Author Topic: CASE STUDY: Pay Mortgage or Pay Student Loan UPDATED  (Read 8644 times)

waffle

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Re: CASE STUDY: Pay Mortgage or Pay Student Loan UPDATED
« Reply #50 on: September 16, 2015, 11:19:00 AM »
You get to deduct all of the selling costs from your profits so your capital gains shouldn't be that much.

Easye418

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Re: CASE STUDY: Pay Mortgage or Pay Student Loan UPDATED
« Reply #51 on: September 16, 2015, 11:34:20 AM »
You get to deduct all of the selling costs from your profits so your capital gains shouldn't be that much.

Could I add in moving costs to that as well? 

$390k - $331k = $59k -$35k (Estimated Closing Costs including Prop Tax of $8k)- $8.8k settlement charges from purchase-improvements= ~$2,280 capital gains.

$24,000 profit out the door + $23,000 equity + $5k-$6k escrow -$2.3k cap gains = $50,700 cash money.

Dump that on a $275k house plus a few thousand more and I will get rid of PMI and be down to $220k mortgage.
« Last Edit: September 16, 2015, 11:35:54 AM by Easye418 »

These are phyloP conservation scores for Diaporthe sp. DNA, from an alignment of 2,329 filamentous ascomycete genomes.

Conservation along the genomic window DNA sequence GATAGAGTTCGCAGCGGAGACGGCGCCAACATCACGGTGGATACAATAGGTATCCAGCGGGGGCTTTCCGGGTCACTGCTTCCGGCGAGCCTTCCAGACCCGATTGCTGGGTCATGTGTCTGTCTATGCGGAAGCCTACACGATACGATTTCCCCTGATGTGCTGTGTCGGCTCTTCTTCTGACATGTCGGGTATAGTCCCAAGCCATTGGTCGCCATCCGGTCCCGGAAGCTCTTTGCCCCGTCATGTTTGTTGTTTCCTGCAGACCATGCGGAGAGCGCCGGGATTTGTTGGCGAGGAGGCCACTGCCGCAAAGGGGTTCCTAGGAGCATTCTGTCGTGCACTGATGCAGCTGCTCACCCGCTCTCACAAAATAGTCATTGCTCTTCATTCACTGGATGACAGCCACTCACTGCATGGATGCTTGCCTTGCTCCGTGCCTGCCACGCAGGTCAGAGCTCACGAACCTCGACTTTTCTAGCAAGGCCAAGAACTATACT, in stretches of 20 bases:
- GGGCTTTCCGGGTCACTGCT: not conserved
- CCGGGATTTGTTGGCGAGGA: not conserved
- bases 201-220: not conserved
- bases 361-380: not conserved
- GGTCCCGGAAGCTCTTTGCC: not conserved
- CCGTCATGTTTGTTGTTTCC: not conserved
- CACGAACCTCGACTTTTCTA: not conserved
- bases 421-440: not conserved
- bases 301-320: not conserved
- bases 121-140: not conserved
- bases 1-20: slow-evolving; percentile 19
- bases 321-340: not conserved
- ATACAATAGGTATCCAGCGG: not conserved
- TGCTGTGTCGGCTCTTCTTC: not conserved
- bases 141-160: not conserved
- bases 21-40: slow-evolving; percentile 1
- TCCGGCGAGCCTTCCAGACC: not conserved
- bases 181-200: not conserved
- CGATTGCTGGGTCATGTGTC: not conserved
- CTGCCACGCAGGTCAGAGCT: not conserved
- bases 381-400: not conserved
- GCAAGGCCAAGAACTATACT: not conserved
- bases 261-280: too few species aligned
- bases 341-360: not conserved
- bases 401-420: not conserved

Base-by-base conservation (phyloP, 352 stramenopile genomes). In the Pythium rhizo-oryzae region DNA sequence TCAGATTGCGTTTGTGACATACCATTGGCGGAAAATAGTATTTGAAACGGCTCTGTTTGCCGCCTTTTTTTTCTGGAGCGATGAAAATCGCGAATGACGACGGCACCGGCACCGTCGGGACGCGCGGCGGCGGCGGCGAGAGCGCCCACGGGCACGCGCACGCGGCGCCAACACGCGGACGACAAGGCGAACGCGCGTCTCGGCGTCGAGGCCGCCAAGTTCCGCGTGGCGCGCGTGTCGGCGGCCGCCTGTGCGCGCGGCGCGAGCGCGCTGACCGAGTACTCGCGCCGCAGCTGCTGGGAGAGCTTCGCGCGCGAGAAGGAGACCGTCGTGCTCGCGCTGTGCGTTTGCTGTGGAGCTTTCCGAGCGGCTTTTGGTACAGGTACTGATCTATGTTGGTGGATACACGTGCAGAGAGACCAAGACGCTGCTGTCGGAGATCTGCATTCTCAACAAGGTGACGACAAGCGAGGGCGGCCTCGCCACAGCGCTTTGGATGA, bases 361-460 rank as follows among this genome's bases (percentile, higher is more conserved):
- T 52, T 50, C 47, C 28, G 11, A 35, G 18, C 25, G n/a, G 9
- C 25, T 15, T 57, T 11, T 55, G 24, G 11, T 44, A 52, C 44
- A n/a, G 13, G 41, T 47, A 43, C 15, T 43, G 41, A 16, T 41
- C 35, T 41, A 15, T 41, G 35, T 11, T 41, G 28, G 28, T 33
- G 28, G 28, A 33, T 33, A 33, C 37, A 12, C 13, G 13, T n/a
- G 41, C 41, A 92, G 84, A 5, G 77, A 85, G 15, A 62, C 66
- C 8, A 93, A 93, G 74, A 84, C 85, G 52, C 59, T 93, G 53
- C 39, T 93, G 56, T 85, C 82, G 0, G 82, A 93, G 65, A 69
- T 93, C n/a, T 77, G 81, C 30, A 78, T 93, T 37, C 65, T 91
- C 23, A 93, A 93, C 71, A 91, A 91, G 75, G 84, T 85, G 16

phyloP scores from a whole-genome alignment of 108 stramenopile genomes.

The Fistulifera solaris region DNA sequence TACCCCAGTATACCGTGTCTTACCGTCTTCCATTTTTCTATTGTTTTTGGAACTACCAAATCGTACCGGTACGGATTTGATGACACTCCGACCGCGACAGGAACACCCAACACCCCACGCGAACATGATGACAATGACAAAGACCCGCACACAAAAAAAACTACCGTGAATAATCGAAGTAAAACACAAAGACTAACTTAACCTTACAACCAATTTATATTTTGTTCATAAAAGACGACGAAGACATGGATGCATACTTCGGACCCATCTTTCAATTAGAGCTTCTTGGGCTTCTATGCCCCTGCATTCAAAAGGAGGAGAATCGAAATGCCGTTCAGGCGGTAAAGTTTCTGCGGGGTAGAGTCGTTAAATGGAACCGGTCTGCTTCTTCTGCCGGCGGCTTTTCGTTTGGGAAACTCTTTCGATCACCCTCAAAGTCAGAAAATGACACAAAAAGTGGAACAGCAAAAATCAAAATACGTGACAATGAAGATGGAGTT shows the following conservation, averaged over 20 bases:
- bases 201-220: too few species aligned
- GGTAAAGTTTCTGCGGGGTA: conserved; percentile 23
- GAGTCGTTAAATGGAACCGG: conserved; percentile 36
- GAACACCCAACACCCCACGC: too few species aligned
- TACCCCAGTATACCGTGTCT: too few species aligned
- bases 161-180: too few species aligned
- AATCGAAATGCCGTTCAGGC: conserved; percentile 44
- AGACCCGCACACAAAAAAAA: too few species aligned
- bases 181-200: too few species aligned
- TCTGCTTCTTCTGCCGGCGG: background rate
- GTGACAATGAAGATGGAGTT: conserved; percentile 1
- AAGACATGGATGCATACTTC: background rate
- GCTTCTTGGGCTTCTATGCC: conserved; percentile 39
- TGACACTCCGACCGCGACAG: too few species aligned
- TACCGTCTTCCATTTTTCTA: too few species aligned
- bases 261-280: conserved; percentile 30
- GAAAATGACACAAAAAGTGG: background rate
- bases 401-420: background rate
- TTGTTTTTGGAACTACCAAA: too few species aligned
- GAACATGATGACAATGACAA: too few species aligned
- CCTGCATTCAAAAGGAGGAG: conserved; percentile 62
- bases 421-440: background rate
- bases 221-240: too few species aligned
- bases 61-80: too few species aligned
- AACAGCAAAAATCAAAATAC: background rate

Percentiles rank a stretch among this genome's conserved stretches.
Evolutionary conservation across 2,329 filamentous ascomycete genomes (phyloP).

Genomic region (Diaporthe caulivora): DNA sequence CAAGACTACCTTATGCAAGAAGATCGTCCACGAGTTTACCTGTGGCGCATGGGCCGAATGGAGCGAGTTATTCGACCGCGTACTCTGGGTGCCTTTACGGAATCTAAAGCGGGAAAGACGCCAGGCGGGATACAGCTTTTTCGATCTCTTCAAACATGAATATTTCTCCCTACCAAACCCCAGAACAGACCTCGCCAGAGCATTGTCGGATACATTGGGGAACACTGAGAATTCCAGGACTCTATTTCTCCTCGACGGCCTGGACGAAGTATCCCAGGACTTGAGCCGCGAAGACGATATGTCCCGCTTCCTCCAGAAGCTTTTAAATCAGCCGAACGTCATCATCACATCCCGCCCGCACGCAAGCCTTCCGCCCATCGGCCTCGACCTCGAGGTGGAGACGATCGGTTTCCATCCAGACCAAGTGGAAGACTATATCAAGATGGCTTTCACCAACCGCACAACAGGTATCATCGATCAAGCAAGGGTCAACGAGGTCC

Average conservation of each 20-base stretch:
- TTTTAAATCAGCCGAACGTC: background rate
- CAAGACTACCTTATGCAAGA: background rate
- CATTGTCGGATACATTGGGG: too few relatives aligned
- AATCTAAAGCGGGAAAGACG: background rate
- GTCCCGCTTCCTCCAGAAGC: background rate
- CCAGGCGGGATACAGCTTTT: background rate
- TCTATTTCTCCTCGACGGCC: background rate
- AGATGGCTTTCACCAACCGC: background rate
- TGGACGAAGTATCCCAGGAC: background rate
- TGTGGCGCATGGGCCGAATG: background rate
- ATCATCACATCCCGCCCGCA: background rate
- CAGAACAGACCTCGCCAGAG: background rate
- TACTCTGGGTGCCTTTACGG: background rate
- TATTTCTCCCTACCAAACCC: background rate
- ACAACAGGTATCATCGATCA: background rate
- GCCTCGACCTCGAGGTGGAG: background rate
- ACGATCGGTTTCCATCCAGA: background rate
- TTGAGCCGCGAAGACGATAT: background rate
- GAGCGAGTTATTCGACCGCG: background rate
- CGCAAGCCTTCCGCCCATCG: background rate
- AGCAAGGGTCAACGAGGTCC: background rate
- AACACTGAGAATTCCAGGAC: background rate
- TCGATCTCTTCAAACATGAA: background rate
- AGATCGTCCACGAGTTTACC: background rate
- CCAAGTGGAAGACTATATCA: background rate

Dicey

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Re: CASE STUDY: Pay Mortgage or Pay Student Loan UPDATED
« Reply #52 on: September 16, 2015, 12:59:46 PM »
Why would you even be paying capital gains? Do you not qualify for the IRS exclusion? If it's because you haven't owned the home long enough, stay put until you qualify for the free money the IRS is willing to give you. Why didn't your CPA mention this? Absent a Very Good Reason, replace that CPA asap.

http://www.nolo.com/legal-encyclopedia/the-250000500000-home-sale-tax-exclusion.html

Next, Realtors lie can be overly optimistic about what your house will fetch to get your listing. Don't believe that your numbers will be as high as projected.

As a been there/done that FIRE'd person, I humbly offer the following list:

1.) Despite what you'll learned from the link above, don't sell the house just yet. Transaction costs are always more than you think they will be, especially of you sell and buy.

2.) Get a roommate. The number of people who have roommates and actually report the income is very small. Do or don't, as you wish, but it can be the easiest money you'll ever collect, especially with such a big house. Interview carefully and use the money to get rid of the PMI, build the 'stache or both.

3.) Consolidate the student loans with SoFi. If that doesn't work, consolidate elsewhere. Then decide on a payoff plan that may or may not be accelerated. Lots of information on that topic around the forum.